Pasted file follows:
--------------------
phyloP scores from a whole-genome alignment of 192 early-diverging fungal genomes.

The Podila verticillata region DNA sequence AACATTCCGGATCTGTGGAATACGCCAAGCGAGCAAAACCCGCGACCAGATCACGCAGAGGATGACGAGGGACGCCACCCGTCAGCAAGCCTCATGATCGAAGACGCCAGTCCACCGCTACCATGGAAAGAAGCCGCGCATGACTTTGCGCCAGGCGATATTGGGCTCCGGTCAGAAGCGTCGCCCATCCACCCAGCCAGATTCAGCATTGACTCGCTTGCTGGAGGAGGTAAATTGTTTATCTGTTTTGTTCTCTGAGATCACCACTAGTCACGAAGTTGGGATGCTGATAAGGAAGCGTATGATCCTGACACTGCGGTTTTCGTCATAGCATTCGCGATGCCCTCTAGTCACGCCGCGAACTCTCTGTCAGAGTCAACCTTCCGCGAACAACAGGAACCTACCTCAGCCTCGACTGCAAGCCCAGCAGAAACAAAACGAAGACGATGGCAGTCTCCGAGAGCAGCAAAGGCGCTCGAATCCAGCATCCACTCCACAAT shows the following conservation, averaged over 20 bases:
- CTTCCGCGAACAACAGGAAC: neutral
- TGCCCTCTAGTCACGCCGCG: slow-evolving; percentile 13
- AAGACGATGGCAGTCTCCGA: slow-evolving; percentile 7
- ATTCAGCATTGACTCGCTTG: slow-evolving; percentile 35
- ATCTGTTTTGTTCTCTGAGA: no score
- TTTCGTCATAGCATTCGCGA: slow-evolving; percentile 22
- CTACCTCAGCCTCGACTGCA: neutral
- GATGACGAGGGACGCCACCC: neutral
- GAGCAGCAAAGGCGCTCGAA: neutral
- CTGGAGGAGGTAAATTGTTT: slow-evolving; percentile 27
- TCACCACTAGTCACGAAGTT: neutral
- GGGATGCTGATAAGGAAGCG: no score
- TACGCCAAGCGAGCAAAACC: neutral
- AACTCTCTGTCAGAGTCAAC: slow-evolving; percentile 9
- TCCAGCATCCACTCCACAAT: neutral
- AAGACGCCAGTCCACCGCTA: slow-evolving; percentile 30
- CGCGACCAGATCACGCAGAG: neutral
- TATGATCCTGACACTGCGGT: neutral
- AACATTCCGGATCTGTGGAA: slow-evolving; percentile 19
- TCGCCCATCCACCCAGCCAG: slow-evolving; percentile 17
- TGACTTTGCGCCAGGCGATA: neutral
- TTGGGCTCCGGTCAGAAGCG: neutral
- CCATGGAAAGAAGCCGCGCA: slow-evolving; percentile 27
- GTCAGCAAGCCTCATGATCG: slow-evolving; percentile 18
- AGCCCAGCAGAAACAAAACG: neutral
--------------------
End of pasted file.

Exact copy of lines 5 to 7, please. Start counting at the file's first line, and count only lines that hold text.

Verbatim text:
- AAGACGATGGCAGTCTCCGA: slow-evolving; percentile 7
- ATTCAGCATTGACTCGCTTG: slow-evolving; percentile 35
- ATCTGTTTTGTTCTCTGAGA: no score